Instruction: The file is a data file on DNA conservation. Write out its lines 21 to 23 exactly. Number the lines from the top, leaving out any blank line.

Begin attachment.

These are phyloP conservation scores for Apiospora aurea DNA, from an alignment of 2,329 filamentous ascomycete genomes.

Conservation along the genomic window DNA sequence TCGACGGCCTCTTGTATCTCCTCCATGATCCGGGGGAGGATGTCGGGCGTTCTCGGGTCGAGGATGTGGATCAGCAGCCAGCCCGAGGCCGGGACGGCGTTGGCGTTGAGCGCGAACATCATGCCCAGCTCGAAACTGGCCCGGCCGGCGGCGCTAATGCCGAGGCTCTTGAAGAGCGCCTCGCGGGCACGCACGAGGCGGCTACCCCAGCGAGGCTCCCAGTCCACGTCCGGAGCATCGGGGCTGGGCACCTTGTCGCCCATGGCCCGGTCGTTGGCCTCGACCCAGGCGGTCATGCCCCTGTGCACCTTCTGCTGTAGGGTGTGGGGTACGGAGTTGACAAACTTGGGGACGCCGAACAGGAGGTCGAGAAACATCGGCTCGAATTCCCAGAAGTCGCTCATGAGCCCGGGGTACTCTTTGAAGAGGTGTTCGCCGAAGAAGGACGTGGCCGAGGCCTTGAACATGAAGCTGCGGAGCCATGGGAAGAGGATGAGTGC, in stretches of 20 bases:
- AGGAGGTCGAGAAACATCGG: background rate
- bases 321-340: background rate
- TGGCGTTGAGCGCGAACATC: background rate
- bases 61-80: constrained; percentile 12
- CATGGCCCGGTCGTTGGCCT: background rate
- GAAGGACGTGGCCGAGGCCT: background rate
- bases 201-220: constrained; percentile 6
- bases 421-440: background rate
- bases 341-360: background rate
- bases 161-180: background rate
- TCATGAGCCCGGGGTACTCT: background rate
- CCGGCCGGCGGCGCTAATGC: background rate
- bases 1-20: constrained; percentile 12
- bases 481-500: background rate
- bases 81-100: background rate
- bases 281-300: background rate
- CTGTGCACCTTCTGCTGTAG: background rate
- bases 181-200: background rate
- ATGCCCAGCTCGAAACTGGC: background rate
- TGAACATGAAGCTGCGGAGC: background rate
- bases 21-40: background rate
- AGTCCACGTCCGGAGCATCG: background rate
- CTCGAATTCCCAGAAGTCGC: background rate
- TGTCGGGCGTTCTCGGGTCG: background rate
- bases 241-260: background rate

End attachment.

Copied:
- ATGCCCAGCTCGAAACTGGC: background rate
- TGAACATGAAGCTGCGGAGC: background rate
- bases 21-40: background rate